In other areas, China has been less confident. China signed the Comprehensive Test Ban Treaty (CTBT) in 1996 but has yet to ratify it. Unofficially, this reluctance has been linked to US failure to ratify the CTBT as well. In the last decade or so, China has also been under external pressure to join multilateral arms control. Beijing’s response to this pressure is that the United States and Russia, with the largest nuclear arsenals (thousands of nuclear weapons each, compared to roughly 280 nuclear weapons in China) have primary responsibility to reduce their arsenals to significantly lower numbers first. China is also wary of engaging in a reduction of its forces at a time when the United States is actively pursuing counterforce capabilities as well as missile defence systems in Asia (such as THAAD in South Korea) that are potentially problematic for China’s small nuclear deterrent.
Chinese reluctance and hesitation on these matters cannot be fully explained by realpolitik. There are important ideational drivers behind Chinese actions in the global nuclear order too. One of these drivers relates to competing international audiences. On the one hand, China is now an established member of an elitist nuclear club, namely an NPT nuclear weapons state that also has a permanent seat on the United Nations Security Council. This is audience of ‘great powers’ in international relations. Yet, on the other hand, China has a much older relationship with the developing world that can be traced back to the Bandung era of the 1950s. In practice, these competing audiences influence China in different ways today. In the United Nations, for example, China has been leading ongoing P5 efforts to compile an official glossary of nuclear terms among the small club of nuclear weapons states. This glossary, once complete, will be the first of its kind. Yet, in other areas, China has not always followed the P5 path. For instance, in March this year, contrary to the P5 position, China’s Foreign Ministry went to some length in explaining its regret at not being able to join the nuclear weapons ban discussions in the United Nations led by non-nuclear states.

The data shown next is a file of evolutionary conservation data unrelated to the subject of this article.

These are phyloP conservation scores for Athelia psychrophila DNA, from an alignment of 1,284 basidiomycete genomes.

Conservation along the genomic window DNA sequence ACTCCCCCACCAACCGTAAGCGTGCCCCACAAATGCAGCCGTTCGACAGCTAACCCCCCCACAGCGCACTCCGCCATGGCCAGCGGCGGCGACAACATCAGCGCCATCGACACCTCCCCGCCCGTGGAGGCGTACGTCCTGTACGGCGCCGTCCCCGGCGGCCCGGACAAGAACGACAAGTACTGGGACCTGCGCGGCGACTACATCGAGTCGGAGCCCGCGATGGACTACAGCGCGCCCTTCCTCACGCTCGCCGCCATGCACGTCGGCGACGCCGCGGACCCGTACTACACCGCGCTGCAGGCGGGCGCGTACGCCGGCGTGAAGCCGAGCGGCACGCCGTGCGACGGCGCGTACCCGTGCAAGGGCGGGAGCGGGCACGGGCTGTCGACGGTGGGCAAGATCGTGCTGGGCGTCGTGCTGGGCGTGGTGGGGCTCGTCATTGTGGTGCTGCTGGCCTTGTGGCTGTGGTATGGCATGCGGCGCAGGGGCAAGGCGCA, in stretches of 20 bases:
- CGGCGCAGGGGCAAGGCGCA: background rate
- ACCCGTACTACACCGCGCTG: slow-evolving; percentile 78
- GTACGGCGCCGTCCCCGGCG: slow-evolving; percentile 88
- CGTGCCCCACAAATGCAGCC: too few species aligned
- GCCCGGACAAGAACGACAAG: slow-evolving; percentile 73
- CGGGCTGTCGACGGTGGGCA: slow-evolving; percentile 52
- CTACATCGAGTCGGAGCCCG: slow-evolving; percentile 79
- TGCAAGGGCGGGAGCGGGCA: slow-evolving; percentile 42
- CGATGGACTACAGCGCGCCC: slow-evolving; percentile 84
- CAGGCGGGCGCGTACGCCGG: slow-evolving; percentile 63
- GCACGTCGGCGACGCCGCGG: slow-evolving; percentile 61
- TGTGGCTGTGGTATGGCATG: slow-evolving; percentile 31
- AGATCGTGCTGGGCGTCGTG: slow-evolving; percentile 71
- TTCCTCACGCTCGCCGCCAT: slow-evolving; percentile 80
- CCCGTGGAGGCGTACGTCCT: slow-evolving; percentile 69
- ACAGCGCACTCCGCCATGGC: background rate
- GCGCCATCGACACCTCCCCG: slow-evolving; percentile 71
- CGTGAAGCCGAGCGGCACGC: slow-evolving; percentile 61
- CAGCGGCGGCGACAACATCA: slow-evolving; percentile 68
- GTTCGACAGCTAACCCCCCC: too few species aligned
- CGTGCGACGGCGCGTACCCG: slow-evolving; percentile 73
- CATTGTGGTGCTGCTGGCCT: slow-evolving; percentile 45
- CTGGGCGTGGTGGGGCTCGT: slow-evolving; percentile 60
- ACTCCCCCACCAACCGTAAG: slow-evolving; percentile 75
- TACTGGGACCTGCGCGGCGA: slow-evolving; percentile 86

In conclusion, China is in a relatively comfortable position in global nuclear order today. It is no longer sitting at the margins of nuclear politics, but is instead a pivotal member of nuclear institutions. Indeed, in the era of Trump and Putin, Xi is often a voice of calm and restraint. China still has areas of discomfort, such as US developments in missile defence. Despite this, China has carved a role for itself in a number of areas, notably nuclear security, and has become a skilled negotiator, better at communicating its goals to both the nuclear club, and the non-nuclear world.
Image: Chinese nuclear bomb on display at “Our troops towards the Sky”. Podium says: “Our first atom bomb.” Notice general similarity in shape to Fat Man and RDS-1, via Wikimedia.